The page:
10/05/2024 03:43 PM
Opinions on topical issues from thought leaders, columnists and editors.
By :
Mikhail Raj Abdullah

By Mikhail Raj Abdullah

The code of ethics for journalists is undoubtedly applicable and relevant for business and economic news reporting as well because it cuts into the realm of financial integrity.

Journalists, including reporters who cover the stock, financial and commodity markets, editors, sub-editors, and even copywriters – all have a responsible role to ensure fair reporting. In doing so, they somewhat guarantee that the public gains access to useful and relevant information to make wise and informed investment decisions, so to speak.

Obviously, this is a challenge amid the modern era of social media, which has crept into being an integral part of journalism and news reporting. The media fraternity now comprises not just reporters from mainstream news organisations, but also influencers, bloggers and writers from news or information portals and websites, and even your neighbourhood citizen journalists.

With so many new players and the advent of interactive journalism, they pose immense challenges for bona fide media personnel in adhering to the code of ethics, even in business journalism, because of the "free for all" nature of these purveyors of "news" (rpt) "news" or journalist-wannabes.


To be specific, one of the pitfalls for business journalists is the risk of falling into the trap set by unscrupulous stock market players who lean toward insider trading or manipulate stock prices. They "operate" by disseminating information or news that is intended to either lower or push up prices which they will eventually profit from through their stock or commodity positions. For example, some reap profits from the dissemination of negative news or information with the hope that when the price of a stock or commodity goes down, they can stand to gain from buying on the cheap and selling it when prices are higher.

On the other end of the spectrum, you have people filtering in statements, rumours or speculation about certain lucrative market or corporate manoeuvres, perhaps a proposed acquisition or merger, which might send certain shares spiralling upwards. When this happens, it allows market manipulators to unload their shares at a big profit for even a movement of a few sen could turn out to be a bountiful bonanza for them when they deal in millions at the stroke of a decision.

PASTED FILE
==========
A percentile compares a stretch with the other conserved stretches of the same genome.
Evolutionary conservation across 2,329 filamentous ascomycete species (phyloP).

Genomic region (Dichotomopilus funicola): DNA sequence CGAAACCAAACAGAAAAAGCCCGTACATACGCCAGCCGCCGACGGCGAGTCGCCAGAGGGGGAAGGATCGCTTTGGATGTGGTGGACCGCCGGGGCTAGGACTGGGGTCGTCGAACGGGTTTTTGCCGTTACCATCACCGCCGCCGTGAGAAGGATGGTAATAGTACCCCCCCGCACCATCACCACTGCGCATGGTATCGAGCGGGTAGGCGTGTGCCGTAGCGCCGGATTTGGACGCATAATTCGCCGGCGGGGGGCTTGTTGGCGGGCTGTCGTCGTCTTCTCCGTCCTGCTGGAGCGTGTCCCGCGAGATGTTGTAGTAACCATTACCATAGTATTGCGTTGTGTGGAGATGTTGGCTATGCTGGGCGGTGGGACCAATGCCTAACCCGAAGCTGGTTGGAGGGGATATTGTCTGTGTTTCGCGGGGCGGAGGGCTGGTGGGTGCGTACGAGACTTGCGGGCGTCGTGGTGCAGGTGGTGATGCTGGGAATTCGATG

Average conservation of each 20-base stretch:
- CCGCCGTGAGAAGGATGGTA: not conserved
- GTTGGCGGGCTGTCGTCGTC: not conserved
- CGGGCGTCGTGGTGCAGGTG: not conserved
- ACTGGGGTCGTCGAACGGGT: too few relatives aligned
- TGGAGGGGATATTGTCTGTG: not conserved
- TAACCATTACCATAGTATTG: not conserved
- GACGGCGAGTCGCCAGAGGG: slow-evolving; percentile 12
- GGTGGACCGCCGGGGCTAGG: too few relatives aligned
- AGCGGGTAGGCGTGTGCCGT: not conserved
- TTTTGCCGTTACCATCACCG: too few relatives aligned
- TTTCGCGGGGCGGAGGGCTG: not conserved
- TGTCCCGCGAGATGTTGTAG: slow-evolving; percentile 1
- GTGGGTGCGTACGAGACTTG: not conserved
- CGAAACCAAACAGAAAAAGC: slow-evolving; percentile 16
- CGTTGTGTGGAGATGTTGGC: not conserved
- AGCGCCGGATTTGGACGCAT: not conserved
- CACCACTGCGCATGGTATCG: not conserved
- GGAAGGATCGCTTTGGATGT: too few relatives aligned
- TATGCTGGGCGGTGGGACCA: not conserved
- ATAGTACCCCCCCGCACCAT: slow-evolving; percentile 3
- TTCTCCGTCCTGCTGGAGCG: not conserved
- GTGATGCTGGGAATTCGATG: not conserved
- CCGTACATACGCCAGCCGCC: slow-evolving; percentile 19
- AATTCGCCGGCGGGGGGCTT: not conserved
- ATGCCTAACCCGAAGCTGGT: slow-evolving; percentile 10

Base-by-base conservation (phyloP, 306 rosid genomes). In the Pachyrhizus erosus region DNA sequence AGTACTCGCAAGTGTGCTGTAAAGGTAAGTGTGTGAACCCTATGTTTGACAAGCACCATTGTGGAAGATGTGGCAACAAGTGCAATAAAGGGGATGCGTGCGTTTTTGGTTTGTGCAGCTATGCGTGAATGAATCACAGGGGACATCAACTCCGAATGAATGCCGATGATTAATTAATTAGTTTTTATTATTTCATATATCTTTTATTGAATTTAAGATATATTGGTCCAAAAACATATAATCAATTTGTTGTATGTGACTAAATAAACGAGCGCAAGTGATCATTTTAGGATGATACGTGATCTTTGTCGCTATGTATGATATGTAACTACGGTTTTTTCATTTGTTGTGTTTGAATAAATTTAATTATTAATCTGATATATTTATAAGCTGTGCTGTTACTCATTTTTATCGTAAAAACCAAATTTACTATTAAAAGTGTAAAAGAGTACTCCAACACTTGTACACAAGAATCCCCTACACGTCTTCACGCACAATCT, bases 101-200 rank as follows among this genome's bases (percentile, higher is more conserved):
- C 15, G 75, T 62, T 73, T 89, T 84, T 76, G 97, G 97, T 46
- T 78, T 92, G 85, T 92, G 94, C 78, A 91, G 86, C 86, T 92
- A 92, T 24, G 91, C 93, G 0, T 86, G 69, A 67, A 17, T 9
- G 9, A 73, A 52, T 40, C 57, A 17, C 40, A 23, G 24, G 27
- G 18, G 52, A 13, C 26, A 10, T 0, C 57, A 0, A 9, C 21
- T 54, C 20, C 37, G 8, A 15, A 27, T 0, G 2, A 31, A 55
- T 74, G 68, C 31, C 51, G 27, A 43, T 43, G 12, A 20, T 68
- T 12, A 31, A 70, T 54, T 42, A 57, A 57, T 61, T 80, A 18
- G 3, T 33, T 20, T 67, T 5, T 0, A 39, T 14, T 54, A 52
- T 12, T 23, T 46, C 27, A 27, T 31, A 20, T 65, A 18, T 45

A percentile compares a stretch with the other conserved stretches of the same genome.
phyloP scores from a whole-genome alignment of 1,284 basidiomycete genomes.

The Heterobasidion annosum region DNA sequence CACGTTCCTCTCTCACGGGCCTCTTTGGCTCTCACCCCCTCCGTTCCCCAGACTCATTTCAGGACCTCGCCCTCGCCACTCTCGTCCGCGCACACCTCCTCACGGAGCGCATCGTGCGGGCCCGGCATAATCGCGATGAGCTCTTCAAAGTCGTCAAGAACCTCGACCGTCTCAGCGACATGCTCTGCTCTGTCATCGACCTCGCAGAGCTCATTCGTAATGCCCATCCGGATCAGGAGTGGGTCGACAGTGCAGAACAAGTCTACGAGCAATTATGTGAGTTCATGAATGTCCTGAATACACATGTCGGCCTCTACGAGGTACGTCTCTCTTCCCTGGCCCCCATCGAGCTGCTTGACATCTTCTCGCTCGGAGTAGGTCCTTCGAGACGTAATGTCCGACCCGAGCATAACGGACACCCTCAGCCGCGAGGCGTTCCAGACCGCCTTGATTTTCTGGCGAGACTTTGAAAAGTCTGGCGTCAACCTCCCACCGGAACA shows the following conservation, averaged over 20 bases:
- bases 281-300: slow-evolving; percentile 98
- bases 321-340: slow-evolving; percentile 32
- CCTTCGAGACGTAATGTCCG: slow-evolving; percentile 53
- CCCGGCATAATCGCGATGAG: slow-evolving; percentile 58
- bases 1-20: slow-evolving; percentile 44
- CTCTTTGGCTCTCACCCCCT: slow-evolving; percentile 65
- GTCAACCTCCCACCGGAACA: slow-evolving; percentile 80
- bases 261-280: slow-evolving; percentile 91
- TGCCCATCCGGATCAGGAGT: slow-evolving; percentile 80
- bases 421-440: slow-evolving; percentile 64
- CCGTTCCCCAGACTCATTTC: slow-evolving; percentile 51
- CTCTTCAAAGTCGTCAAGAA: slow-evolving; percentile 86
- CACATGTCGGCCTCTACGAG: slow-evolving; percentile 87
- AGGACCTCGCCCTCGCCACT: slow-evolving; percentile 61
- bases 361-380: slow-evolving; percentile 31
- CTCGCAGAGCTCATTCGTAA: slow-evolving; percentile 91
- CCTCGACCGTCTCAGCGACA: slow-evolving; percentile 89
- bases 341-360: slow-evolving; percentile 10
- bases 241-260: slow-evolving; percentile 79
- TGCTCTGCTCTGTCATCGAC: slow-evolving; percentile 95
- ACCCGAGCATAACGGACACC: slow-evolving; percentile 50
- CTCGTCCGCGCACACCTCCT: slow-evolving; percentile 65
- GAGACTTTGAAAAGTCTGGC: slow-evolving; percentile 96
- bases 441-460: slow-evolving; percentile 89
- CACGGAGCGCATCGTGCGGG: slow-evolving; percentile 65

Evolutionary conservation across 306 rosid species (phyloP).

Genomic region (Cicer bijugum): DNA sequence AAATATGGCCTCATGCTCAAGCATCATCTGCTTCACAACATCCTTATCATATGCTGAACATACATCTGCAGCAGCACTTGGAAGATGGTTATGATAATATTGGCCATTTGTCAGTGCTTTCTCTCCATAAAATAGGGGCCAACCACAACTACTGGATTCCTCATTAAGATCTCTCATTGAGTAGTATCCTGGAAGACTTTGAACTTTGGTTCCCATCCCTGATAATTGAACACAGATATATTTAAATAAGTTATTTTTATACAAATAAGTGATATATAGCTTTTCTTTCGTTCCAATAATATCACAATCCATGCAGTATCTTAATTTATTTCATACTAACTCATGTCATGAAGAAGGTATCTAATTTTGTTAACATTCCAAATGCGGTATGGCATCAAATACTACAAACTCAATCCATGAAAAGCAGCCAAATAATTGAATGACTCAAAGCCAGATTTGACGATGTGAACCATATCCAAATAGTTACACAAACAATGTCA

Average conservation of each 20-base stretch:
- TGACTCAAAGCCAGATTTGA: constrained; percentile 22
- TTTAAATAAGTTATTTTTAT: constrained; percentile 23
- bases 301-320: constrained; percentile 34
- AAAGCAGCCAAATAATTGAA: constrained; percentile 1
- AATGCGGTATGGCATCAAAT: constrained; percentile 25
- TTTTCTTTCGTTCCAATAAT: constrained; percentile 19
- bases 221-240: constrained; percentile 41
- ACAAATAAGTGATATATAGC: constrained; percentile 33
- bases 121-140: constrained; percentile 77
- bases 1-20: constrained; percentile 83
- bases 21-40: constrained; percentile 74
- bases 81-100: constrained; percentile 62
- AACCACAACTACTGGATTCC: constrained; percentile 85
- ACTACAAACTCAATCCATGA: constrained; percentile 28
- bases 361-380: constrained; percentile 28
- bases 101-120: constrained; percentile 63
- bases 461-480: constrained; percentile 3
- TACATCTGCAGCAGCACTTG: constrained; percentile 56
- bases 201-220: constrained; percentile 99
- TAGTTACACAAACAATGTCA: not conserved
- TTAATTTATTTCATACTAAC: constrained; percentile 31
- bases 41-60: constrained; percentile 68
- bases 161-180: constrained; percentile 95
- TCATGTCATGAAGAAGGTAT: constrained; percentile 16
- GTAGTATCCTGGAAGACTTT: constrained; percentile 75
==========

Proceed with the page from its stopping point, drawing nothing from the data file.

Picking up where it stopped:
In such cases, the journalist must be vigilant, well-informed, and aware of these unscrupulous tactics to ensure that information about mergers and acquisitions is genuine. This vigilance helps prevent them from being deceived into writing about deals that primarily benefit market manipulators.

As far as the manipulators are concerned, their actions can be described as unethically wrong though it could be difficult to prove that they had been manipulating behind the scenes and engaging in insider trading. This is where journalists have to exercise great caution to not be misled by those with vested interests into publicising false information to the detriment of the public, especially the minority shareholders.

Our job is to disseminate the right information to the public so that they make informed investment decisions and not lose money because of some vague or unfounded rumour.


As many business reporters and news editors will attest to, sometimes companies try to influence the media by providing figures that portray the "good side" of their finances. Some public relations consultants or marketing communications executives of listed companies are often "serial executors" of such improper conduct but then again this is not limited to them only as some government agencies and even regulatory authorities have also been complicit in exerting undue pressure on the media. They go to the extent of insisting that the media use only a certain set of figures and ignore other figures which tend to expose an organisation's financial weaknesses. They go to the extent of asking the media to just provide only percentages of the changes in performance and not the absolute numbers or not giving comparative figures, which will show clearly whether they have performed well or otherwise.